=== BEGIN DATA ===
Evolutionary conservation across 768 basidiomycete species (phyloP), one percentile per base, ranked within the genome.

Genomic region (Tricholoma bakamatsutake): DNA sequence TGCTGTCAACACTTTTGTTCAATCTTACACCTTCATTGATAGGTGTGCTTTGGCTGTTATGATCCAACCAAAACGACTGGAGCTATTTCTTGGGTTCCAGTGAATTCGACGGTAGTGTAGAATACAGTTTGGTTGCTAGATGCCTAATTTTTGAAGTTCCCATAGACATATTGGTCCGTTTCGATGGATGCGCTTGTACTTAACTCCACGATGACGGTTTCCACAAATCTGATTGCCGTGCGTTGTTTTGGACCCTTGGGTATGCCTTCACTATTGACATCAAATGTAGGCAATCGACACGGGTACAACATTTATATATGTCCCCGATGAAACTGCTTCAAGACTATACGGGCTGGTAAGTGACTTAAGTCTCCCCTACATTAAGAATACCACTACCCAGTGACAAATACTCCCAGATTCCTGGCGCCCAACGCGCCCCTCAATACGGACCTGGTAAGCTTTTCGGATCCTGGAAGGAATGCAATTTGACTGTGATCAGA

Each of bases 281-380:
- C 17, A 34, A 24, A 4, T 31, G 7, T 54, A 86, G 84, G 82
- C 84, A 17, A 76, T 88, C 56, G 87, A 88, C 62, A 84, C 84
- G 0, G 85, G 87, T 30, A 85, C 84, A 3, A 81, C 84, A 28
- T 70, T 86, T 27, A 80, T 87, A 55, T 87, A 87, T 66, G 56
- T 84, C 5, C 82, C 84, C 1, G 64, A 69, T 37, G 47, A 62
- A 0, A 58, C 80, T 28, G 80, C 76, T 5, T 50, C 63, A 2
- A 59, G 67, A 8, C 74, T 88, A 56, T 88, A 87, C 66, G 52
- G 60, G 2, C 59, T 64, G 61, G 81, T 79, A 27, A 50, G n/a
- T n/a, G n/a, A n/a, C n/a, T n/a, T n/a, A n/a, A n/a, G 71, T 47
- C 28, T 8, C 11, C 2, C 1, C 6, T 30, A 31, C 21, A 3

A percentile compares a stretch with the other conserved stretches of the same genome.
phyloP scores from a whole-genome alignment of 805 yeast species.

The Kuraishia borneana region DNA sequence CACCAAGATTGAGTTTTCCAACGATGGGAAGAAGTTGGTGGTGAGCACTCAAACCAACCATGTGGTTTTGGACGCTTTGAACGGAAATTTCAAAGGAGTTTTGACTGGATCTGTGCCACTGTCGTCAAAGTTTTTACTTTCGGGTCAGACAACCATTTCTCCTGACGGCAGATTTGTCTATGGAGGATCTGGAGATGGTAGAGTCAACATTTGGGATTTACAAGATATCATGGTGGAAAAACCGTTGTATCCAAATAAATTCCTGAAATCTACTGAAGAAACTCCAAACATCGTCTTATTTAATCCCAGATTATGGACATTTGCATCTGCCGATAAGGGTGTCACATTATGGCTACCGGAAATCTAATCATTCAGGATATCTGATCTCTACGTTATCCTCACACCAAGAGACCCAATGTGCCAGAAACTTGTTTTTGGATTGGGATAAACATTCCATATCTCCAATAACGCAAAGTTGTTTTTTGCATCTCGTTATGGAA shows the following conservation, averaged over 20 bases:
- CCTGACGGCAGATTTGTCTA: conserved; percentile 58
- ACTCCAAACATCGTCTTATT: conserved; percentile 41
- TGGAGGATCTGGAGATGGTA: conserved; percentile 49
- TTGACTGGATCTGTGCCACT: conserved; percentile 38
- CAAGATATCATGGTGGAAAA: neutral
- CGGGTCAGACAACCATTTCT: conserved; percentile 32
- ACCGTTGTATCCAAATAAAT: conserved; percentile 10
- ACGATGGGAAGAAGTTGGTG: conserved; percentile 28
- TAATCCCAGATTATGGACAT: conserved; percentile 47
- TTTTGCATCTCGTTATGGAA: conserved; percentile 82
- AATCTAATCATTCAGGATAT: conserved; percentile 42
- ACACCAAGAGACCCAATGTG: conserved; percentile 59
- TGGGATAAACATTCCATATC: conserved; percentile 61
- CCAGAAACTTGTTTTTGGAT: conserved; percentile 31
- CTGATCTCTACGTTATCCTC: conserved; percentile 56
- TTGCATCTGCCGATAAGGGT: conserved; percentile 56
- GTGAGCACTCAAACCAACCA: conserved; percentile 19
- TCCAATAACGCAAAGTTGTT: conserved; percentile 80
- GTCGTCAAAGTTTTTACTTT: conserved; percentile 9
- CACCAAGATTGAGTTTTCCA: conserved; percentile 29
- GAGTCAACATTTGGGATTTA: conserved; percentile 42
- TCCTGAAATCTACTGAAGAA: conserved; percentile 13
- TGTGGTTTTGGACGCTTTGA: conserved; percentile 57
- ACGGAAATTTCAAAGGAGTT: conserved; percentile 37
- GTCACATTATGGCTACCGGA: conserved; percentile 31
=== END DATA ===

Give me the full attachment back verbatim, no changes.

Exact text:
Evolutionary conservation across 768 basidiomycete species (phyloP), one percentile per base, ranked within the genome.

Genomic region (Tricholoma bakamatsutake): DNA sequence TGCTGTCAACACTTTTGTTCAATCTTACACCTTCATTGATAGGTGTGCTTTGGCTGTTATGATCCAACCAAAACGACTGGAGCTATTTCTTGGGTTCCAGTGAATTCGACGGTAGTGTAGAATACAGTTTGGTTGCTAGATGCCTAATTTTTGAAGTTCCCATAGACATATTGGTCCGTTTCGATGGATGCGCTTGTACTTAACTCCACGATGACGGTTTCCACAAATCTGATTGCCGTGCGTTGTTTTGGACCCTTGGGTATGCCTTCACTATTGACATCAAATGTAGGCAATCGACACGGGTACAACATTTATATATGTCCCCGATGAAACTGCTTCAAGACTATACGGGCTGGTAAGTGACTTAAGTCTCCCCTACATTAAGAATACCACTACCCAGTGACAAATACTCCCAGATTCCTGGCGCCCAACGCGCCCCTCAATACGGACCTGGTAAGCTTTTCGGATCCTGGAAGGAATGCAATTTGACTGTGATCAGA

Each of bases 281-380:
- C 17, A 34, A 24, A 4, T 31, G 7, T 54, A 86, G 84, G 82
- C 84, A 17, A 76, T 88, C 56, G 87, A 88, C 62, A 84, C 84
- G 0, G 85, G 87, T 30, A 85, C 84, A 3, A 81, C 84, A 28
- T 70, T 86, T 27, A 80, T 87, A 55, T 87, A 87, T 66, G 56
- T 84, C 5, C 82, C 84, C 1, G 64, A 69, T 37, G 47, A 62
- A 0, A 58, C 80, T 28, G 80, C 76, T 5, T 50, C 63, A 2
- A 59, G 67, A 8, C 74, T 88, A 56, T 88, A 87, C 66, G 52
- G 60, G 2, C 59, T 64, G 61, G 81, T 79, A 27, A 50, G n/a
- T n/a, G n/a, A n/a, C n/a, T n/a, T n/a, A n/a, A n/a, G 71, T 47
- C 28, T 8, C 11, C 2, C 1, C 6, T 30, A 31, C 21, A 3

A percentile compares a stretch with the other conserved stretches of the same genome.
phyloP scores from a whole-genome alignment of 805 yeast species.

The Kuraishia borneana region DNA sequence CACCAAGATTGAGTTTTCCAACGATGGGAAGAAGTTGGTGGTGAGCACTCAAACCAACCATGTGGTTTTGGACGCTTTGAACGGAAATTTCAAAGGAGTTTTGACTGGATCTGTGCCACTGTCGTCAAAGTTTTTACTTTCGGGTCAGACAACCATTTCTCCTGACGGCAGATTTGTCTATGGAGGATCTGGAGATGGTAGAGTCAACATTTGGGATTTACAAGATATCATGGTGGAAAAACCGTTGTATCCAAATAAATTCCTGAAATCTACTGAAGAAACTCCAAACATCGTCTTATTTAATCCCAGATTATGGACATTTGCATCTGCCGATAAGGGTGTCACATTATGGCTACCGGAAATCTAATCATTCAGGATATCTGATCTCTACGTTATCCTCACACCAAGAGACCCAATGTGCCAGAAACTTGTTTTTGGATTGGGATAAACATTCCATATCTCCAATAACGCAAAGTTGTTTTTTGCATCTCGTTATGGAA shows the following conservation, averaged over 20 bases:
- CCTGACGGCAGATTTGTCTA: conserved; percentile 58
- ACTCCAAACATCGTCTTATT: conserved; percentile 41
- TGGAGGATCTGGAGATGGTA: conserved; percentile 49
- TTGACTGGATCTGTGCCACT: conserved; percentile 38
- CAAGATATCATGGTGGAAAA: neutral
- CGGGTCAGACAACCATTTCT: conserved; percentile 32
- ACCGTTGTATCCAAATAAAT: conserved; percentile 10
- ACGATGGGAAGAAGTTGGTG: conserved; percentile 28
- TAATCCCAGATTATGGACAT: conserved; percentile 47
- TTTTGCATCTCGTTATGGAA: conserved; percentile 82
- AATCTAATCATTCAGGATAT: conserved; percentile 42
- ACACCAAGAGACCCAATGTG: conserved; percentile 59
- TGGGATAAACATTCCATATC: conserved; percentile 61
- CCAGAAACTTGTTTTTGGAT: conserved; percentile 31
- CTGATCTCTACGTTATCCTC: conserved; percentile 56
- TTGCATCTGCCGATAAGGGT: conserved; percentile 56
- GTGAGCACTCAAACCAACCA: conserved; percentile 19
- TCCAATAACGCAAAGTTGTT: conserved; percentile 80
- GTCGTCAAAGTTTTTACTTT: conserved; percentile 9
- CACCAAGATTGAGTTTTCCA: conserved; percentile 29
- GAGTCAACATTTGGGATTTA: conserved; percentile 42
- TCCTGAAATCTACTGAAGAA: conserved; percentile 13
- TGTGGTTTTGGACGCTTTGA: conserved; percentile 57
- ACGGAAATTTCAAAGGAGTT: conserved; percentile 37
- GTCACATTATGGCTACCGGA: conserved; percentile 31